"All around us is the city of small sins, abounding in backways and retreats, but surely, sooner or later, the towering flame will rise from the harbour announcing that the reign of the cowards is over and a man is burning his ships."
So Chesterton said in his essay "A Defence of Rash Vows". In his most brilliant work, Orthodoxy, he declared that, "I could never conceive or tolerate any Utopia which did not leave me the liberty for which I chiefly care, the liberty to bind myself".
I found myself thinking of Chesterton's attitude towards cheerful recklessness today, when I was recalling the words of Patrick Pearse's poem, The Fool. Pearse, as readers probably know, was the educationalist, writer and poet who led the 1916 Irish Rising against British rule. For many years he was idolised in Ireland; today he often demonised.
Chesterton, in his book Irish Impression, seems to consider the 1916 Rising a tactical mistake by the insurgents. My own attitude towards the Rising has shifted through the years. In my childhood and early teens, an ardent nationalist, I considered it heroic and noble through and through. In my socialist later teens and early twenties, I thought it preposterous and pointless, a romantic diversion from the real business of working class liberation. In my reactionary mid-to-late-twenties, I cheered it again, although by now with rather more misgivings for the legacy of violence it had, possibly, helped to perpetuate. Today, I am more on the fence than ever.
But I've never lost my fascination with Patrick Pearse, or my admiration for his poetry, which I consider some of the most underpraised poetry ever written in the English language. And it certainly lends tongue to a very Chestertonian love of rash vows and drastic courses.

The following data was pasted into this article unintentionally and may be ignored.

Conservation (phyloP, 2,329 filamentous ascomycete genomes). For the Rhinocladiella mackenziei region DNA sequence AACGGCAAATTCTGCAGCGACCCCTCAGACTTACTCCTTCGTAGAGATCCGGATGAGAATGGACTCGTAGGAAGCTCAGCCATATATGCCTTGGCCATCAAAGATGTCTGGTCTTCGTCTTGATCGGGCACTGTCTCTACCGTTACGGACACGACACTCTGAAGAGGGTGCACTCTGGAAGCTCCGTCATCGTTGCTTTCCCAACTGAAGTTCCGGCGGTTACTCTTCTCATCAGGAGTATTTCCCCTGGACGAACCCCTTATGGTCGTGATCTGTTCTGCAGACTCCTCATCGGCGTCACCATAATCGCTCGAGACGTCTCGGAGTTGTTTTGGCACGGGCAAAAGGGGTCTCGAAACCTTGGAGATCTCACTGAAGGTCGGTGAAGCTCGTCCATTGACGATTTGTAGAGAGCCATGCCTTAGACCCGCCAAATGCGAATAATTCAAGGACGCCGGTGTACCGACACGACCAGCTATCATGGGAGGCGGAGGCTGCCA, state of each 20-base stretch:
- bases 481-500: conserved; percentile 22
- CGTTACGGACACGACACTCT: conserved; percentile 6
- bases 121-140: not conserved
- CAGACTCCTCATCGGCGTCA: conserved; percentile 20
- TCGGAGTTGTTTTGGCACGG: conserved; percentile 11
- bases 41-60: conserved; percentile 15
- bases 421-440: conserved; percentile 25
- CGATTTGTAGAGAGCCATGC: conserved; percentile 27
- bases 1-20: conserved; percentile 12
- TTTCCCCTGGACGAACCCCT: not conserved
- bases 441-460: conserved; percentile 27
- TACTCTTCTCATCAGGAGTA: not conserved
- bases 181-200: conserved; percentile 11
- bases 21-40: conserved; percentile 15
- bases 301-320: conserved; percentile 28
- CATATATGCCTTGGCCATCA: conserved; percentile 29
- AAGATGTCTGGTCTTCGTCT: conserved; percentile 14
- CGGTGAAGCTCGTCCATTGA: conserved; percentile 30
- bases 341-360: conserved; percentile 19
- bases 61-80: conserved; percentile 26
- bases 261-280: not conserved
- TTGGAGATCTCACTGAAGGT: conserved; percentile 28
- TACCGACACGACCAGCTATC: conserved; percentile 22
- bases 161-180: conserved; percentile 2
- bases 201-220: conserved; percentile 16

The Fool by Patrick Pearse
Since the wise men have not spoken, I speak that am only a fool;
A fool that hath loved his folly,
Yea, more than the wise men their books or their counting houses or their quiet homes,
Or their fame in men's mouths;
A fool that in all his days hath done never a prudent thing,
Never hath counted the cost, nor recked if another reaped
The fruit of his mighty sowing, content to scatter the seed;
A fool that is unrepentant, and that soon at the end of all
Shall laugh in his lonely heart as the ripe ears fall to the reaping-hooks
And the poor are filled that were empty,
Tho' he go hungry.
I have squandered the splendid years that the Lord God gave to my youth
In attempting impossible things, deeming them alone worth the toil.
Was it folly or grace? Not men shall judge me, but God.
I have squandered the splendid years:Lord, if I had the years I would squander them over again,
Aye, fling them from me!
For this I have heard in my heart, that a man shall scatter, not hoard,
Shall do the deed of to-day, nor take thought of to-morrow's teen,
Shall not bargain or huxter with God ; or was it a jest of Christ's
And is this my sin before men, to have taken Him at His word?
The lawyers have sat in council, the men with the keen, long faces,
And said, `This man is a fool,' and others have said, `He blasphemeth;'
And the wise have pitied the fool that hath striven to give a life
In the world of time and space among the bulks of actual things,
To a dream that was dreamed in the heart, and that only the heart could hold.
O wise men, riddle me this: what if the dream come true?
What if the dream come true? and if millions unborn shall dwell
In the house that I shaped in my heart, the noble house of my thought?
Lord, I have staked my soul, I have staked the lives of my kin
On the truth of Thy dreadful word.
Do not remember my failures,
But remember this my faith
And so I speak.
Yea, ere my hot youth pass, I speak to my people and say:
Ye shall be foolish as I; ye shall scatter, not save;
Ye shall venture your all, lest ye lose what is more than all;
Ye shall call for a miracle, taking Christ at His word.
And for this I will answer, O people, answer here and hereafter,
O people that I have loved, shall we not answer together?
posted by Maolsheachlann